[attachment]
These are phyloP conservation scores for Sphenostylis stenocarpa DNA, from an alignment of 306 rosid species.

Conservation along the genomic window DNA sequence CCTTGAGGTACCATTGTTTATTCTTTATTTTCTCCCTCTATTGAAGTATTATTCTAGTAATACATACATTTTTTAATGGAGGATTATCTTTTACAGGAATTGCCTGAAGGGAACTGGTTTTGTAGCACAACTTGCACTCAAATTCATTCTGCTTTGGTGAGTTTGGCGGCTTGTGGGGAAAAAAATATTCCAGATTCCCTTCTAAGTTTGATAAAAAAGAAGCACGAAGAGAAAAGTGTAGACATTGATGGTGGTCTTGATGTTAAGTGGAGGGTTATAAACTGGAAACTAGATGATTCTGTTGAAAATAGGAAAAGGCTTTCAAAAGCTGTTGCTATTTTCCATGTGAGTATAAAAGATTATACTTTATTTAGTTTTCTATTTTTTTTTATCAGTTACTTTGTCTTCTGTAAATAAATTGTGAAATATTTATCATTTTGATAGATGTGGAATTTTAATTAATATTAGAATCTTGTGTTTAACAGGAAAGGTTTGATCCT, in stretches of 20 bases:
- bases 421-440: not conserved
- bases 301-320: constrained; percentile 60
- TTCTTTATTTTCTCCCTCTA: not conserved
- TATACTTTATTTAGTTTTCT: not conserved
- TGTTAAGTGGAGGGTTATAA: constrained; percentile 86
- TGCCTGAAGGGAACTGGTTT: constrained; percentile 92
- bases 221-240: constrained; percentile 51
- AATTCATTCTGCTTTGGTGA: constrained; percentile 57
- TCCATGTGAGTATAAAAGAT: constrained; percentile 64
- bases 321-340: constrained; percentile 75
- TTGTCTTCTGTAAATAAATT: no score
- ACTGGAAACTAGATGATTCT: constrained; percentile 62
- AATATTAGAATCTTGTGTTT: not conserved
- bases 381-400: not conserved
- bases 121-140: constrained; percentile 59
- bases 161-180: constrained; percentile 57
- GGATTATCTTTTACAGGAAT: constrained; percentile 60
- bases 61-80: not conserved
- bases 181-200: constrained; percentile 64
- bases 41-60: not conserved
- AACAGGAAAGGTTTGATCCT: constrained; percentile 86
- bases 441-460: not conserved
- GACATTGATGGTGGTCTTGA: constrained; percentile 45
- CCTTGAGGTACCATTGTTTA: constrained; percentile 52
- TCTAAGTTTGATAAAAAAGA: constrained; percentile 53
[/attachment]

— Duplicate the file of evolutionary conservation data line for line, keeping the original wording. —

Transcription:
These are phyloP conservation scores for Sphenostylis stenocarpa DNA, from an alignment of 306 rosid species.

Conservation along the genomic window DNA sequence CCTTGAGGTACCATTGTTTATTCTTTATTTTCTCCCTCTATTGAAGTATTATTCTAGTAATACATACATTTTTTAATGGAGGATTATCTTTTACAGGAATTGCCTGAAGGGAACTGGTTTTGTAGCACAACTTGCACTCAAATTCATTCTGCTTTGGTGAGTTTGGCGGCTTGTGGGGAAAAAAATATTCCAGATTCCCTTCTAAGTTTGATAAAAAAGAAGCACGAAGAGAAAAGTGTAGACATTGATGGTGGTCTTGATGTTAAGTGGAGGGTTATAAACTGGAAACTAGATGATTCTGTTGAAAATAGGAAAAGGCTTTCAAAAGCTGTTGCTATTTTCCATGTGAGTATAAAAGATTATACTTTATTTAGTTTTCTATTTTTTTTTATCAGTTACTTTGTCTTCTGTAAATAAATTGTGAAATATTTATCATTTTGATAGATGTGGAATTTTAATTAATATTAGAATCTTGTGTTTAACAGGAAAGGTTTGATCCT, in stretches of 20 bases:
- bases 421-440: not conserved
- bases 301-320: constrained; percentile 60
- TTCTTTATTTTCTCCCTCTA: not conserved
- TATACTTTATTTAGTTTTCT: not conserved
- TGTTAAGTGGAGGGTTATAA: constrained; percentile 86
- TGCCTGAAGGGAACTGGTTT: constrained; percentile 92
- bases 221-240: constrained; percentile 51
- AATTCATTCTGCTTTGGTGA: constrained; percentile 57
- TCCATGTGAGTATAAAAGAT: constrained; percentile 64
- bases 321-340: constrained; percentile 75
- TTGTCTTCTGTAAATAAATT: no score
- ACTGGAAACTAGATGATTCT: constrained; percentile 62
- AATATTAGAATCTTGTGTTT: not conserved
- bases 381-400: not conserved
- bases 121-140: constrained; percentile 59
- bases 161-180: constrained; percentile 57
- GGATTATCTTTTACAGGAAT: constrained; percentile 60
- bases 61-80: not conserved
- bases 181-200: constrained; percentile 64
- bases 41-60: not conserved
- AACAGGAAAGGTTTGATCCT: constrained; percentile 86
- bases 441-460: not conserved
- GACATTGATGGTGGTCTTGA: constrained; percentile 45
- CCTTGAGGTACCATTGTTTA: constrained; percentile 52
- TCTAAGTTTGATAAAAAAGA: constrained; percentile 53